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SQL- Lesson 02 - Why chmod 777 is NOT a security risk

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Author Topic: SQL- Lesson 02 - Why chmod 777 is NOT a security risk  (Read 247 times)
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« on: September 02, 2009, 09:11:01 pm »

Alright, so say I tell you that to have attachments work properly, your attachment folder needs to be 777.  The first thing people ask me is...

  - Isn't this a security risk?
The short answer is: no, not really... it isn't.  Keep reading for the long answer.

  - So, what, you're saying EVERYTHING should be 777?!?
Not hardly.  Just some things in the forum's directory.  Not, of course, that you should do so with the entire directory - but it won't matter much if you do, so long as your server is configured reasonably correctly.

  - But... wait a minute.  The three numbers stand for "Owner," "Group," and "Everyone."  Doesn't that mean anyone can write to the files if I make it 777? (writable by all!?)
Well, technically, yes.  But, the person first has to get into your server and be able to touch the file in the first place.  They also have to have access to the directory the file is in, and the directory that file is in.  At some point, you should have a directory (probably your username) which isn't 777.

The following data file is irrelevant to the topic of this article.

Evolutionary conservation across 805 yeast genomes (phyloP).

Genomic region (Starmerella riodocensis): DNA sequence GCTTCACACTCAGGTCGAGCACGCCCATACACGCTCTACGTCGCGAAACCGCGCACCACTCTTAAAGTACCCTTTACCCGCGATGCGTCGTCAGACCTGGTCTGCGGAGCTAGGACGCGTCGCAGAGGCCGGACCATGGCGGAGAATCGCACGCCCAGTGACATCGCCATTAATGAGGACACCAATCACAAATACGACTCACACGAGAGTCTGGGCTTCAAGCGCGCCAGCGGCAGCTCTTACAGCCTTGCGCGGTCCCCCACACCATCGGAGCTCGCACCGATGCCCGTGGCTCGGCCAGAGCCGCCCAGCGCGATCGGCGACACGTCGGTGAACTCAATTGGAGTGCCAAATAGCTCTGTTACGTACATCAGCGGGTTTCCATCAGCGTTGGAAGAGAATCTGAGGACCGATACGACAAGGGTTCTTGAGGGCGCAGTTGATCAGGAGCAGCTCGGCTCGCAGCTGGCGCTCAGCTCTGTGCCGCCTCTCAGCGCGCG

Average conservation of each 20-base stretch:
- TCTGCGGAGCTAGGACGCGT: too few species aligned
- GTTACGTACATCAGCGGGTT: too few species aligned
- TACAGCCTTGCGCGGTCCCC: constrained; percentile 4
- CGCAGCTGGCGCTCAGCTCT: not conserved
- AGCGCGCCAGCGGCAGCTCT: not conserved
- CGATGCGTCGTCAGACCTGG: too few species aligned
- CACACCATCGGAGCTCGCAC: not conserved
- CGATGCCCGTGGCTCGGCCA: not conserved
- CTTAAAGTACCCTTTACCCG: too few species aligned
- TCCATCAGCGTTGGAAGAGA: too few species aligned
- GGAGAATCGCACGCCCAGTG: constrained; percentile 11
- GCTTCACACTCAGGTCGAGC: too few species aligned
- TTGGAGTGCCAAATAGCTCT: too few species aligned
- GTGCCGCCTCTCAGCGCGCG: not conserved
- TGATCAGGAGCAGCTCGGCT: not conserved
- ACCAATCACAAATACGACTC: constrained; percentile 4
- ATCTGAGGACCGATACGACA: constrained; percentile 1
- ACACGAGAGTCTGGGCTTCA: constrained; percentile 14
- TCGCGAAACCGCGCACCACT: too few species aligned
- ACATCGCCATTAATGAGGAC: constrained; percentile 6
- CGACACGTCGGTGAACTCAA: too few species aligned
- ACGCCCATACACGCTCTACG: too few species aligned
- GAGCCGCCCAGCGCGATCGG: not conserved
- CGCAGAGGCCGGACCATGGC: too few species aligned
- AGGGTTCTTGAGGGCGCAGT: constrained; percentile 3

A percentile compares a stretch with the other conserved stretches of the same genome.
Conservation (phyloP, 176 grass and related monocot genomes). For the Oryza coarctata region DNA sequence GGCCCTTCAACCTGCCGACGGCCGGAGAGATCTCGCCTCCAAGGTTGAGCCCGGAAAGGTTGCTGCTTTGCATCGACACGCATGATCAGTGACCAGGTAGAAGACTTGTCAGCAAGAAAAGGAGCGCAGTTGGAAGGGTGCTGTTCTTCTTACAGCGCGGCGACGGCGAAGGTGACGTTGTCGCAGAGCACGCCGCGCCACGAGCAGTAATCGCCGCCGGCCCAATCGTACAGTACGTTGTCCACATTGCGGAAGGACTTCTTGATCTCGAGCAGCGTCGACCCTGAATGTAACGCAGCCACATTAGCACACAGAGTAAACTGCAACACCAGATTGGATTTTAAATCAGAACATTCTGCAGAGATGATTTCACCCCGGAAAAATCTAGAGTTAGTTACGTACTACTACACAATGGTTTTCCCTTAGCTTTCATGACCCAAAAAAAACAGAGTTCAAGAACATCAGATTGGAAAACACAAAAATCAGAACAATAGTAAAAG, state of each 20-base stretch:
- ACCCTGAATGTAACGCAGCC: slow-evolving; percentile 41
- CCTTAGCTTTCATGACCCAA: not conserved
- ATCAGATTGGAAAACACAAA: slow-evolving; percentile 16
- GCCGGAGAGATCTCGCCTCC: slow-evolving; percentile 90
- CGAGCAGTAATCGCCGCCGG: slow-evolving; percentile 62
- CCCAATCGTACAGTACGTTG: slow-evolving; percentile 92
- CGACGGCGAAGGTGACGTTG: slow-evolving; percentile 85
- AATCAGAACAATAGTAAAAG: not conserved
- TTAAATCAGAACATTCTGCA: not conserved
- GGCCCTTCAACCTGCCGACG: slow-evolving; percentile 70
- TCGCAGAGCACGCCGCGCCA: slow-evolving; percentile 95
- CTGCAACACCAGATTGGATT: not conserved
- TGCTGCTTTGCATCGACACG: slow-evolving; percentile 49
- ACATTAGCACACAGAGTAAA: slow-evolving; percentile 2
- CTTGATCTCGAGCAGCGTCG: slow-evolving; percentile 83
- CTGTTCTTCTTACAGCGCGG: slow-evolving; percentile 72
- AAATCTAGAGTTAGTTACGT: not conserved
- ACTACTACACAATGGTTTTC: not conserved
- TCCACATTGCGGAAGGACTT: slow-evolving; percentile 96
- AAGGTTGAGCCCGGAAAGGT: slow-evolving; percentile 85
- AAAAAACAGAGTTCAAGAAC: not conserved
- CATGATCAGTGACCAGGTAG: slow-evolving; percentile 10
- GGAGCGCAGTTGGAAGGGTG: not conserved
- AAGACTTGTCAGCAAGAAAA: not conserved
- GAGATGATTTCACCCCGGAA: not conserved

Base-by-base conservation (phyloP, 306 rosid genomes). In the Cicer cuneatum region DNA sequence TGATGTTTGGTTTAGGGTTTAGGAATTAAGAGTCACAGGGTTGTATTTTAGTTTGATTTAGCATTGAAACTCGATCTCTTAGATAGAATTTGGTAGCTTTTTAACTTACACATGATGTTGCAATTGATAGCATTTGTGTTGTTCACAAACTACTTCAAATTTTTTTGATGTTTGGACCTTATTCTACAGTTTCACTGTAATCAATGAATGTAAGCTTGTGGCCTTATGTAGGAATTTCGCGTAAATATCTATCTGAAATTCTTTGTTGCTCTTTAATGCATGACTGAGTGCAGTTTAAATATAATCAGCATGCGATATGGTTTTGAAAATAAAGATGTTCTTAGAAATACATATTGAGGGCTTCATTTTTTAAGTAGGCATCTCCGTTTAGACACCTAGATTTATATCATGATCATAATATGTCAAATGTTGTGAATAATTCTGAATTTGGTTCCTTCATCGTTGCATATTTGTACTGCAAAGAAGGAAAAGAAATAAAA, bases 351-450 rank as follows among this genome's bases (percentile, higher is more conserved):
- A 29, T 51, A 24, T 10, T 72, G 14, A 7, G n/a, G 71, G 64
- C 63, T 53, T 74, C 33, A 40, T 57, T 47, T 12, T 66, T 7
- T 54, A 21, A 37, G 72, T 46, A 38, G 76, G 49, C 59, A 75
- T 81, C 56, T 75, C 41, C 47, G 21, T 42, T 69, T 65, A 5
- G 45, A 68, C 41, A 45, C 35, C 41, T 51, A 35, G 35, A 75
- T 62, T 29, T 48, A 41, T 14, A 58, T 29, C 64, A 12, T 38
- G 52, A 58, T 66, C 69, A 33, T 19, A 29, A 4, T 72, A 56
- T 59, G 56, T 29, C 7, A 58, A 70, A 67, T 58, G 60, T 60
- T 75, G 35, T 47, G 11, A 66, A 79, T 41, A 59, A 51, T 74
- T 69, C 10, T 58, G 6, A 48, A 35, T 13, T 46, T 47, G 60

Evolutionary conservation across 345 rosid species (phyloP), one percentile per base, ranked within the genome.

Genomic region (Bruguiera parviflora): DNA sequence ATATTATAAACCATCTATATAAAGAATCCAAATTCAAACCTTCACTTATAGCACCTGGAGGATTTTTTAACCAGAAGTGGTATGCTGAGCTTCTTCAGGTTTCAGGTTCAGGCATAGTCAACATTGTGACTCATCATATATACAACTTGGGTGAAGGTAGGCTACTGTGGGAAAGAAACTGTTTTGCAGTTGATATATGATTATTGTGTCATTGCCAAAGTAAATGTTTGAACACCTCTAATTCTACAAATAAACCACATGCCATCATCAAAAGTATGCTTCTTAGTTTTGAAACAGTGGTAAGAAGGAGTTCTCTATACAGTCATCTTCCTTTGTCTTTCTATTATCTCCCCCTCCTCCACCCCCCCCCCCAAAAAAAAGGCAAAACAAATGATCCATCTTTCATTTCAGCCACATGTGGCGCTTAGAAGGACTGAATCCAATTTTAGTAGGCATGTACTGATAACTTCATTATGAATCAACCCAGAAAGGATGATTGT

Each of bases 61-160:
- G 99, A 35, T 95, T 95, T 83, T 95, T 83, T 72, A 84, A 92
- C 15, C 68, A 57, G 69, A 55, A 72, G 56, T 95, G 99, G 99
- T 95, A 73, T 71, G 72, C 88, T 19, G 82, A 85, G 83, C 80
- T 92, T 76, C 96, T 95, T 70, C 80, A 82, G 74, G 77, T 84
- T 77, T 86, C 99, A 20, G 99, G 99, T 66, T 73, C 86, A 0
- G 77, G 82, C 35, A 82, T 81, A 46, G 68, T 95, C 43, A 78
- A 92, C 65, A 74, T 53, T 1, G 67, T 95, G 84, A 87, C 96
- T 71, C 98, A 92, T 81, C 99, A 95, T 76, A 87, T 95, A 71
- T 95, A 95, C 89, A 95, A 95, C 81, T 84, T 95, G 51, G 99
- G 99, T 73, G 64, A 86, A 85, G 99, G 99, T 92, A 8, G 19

- Isn't it safer, at least, not to use 777?  What if a hacker got in?!
If a hacker gets in and wants to cause you trouble.... there is nothing you can do.  You can have the file permissions as strict as you want, but the database will be wide open.  So, yeah... you can protect the files that don't change from being deleted, but not your posts.
Which is more important?  The files you can download again from here or the data you cannot get back?

  - Isn't it unlikely a hacker would get into my server so much they could delete posts?
Not that unlikely, but no more or less likely than if they could use 777 to their advantage.  Think of the database as ALWAYS 777.

  - Doesn't MySQL have permissions?  Can't I make it so they can't delete?
The forum won't work if you do that.  It needs to be able to delete.  If it can delete, so can the hacker.  Dillema, huh?

  - I believe you, but my host doesn't.  They don't want me to make everything 777, they say it's not safe.
So have them read this.  If they can't refute it, prove it wrong, or at least even challenge it then I guess they have to let you do 777 Grin.

  - Even if 777 isn't a problem, why should I bother?
Because it makes things, like for example the package manager and attachments, work better.

Any other questions? (so far I made all these up, sorry if they aren't realistic Tongue.)  Feel free to ask and I'll answer away.  I challenge you to prove me wrong.... show me that somehow 777 is all that bad.

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« Reply #1 on: January 07, 2012, 04:34:28 am »

Its VERY hard to work around in my opinion. So far Elixant is the only host that I ever used that has it disabled, and now that I am getting more and more involved with PHP and MySQL CHMOD 777 is like a MUST now. I used to did not care about it, but now it's really needed,

for example, Hope for Another Day, I had a custom codes CMS by a staff member from SSD for it, and it worked like a charm, but here it can't work, as it needed full access. CHMOD 777. Now I'm afriad I lost the files =[

755 doesn't help much at all as a lot of PHP scripts today and very recent ones need to write in the directory.

This is what I don't get, if I want to use PHP5, it has it's own database as well, but I can't use it as it can't write in the directory.
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